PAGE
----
Completely agree.

#2 Edited by HistoryInRust (6321 posts) -

@sarahsdad: No need to finish the story.

This is why it's useful to store any Purple Gear not fitted for your primary class in the Vault. The second another character hits 20 they can begin using Light-boosting gear.

#3 Posted by HistoryInRust (6321 posts) -

@t_wester said:

TEN YEAR PLAN FOKS

There might be some story down the line, but will there be enough that care at that point?

I know it will take a hell of a lot to make me care about any of the Destiny fiction going forward. I love story in games, but at this point my main concern for the future of this series is having enough to actually do in the games to sustain more than a couple of weeks of play time.

I wonder how many are like me. In that we're completely the opposite.

The thing I want most from Destiny, from that world, is a really interesting narrative. Like, they have this kind of complex world, and they've established some ground rules about the allegiances of the different factions, even if those ground rules are really--really--vague at the moment.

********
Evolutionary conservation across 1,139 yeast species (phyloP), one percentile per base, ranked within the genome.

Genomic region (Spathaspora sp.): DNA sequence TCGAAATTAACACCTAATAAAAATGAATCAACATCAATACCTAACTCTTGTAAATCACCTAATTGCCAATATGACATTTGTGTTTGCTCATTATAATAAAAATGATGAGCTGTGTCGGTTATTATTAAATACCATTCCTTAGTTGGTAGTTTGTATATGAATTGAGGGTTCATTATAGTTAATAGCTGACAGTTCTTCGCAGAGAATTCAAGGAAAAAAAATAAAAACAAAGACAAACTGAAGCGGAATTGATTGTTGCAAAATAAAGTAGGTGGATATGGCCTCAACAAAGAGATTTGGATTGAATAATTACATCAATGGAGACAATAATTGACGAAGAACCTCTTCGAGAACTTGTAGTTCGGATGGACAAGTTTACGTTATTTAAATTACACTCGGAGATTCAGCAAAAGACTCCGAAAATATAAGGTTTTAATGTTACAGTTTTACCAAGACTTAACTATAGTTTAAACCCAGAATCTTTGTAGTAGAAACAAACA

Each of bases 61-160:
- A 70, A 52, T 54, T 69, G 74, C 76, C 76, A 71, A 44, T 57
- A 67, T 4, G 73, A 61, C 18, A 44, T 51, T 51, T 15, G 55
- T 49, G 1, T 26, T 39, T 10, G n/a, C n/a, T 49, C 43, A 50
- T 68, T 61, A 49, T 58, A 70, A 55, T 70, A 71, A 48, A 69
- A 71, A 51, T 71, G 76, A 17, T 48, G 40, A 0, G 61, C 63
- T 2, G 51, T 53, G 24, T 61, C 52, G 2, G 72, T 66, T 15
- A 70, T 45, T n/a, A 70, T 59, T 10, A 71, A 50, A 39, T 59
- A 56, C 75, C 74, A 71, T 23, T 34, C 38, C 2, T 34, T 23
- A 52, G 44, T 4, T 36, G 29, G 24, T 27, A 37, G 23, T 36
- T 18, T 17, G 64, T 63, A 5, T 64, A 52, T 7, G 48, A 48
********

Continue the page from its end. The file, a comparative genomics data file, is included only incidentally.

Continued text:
Some manner of space intrigue is exactly what would get me to care way more about the proceedings of the game. Destiny has significant problems beyond its narrative, of course. The mission design is just completely flaccid. But, even still, I've put in some sixty hours and will likely devote one or two-dozen more to the game. Even if it's Halo Extended Fiction-level nonsense, it'd still be something.

#4 Edited by HistoryInRust (6321 posts) -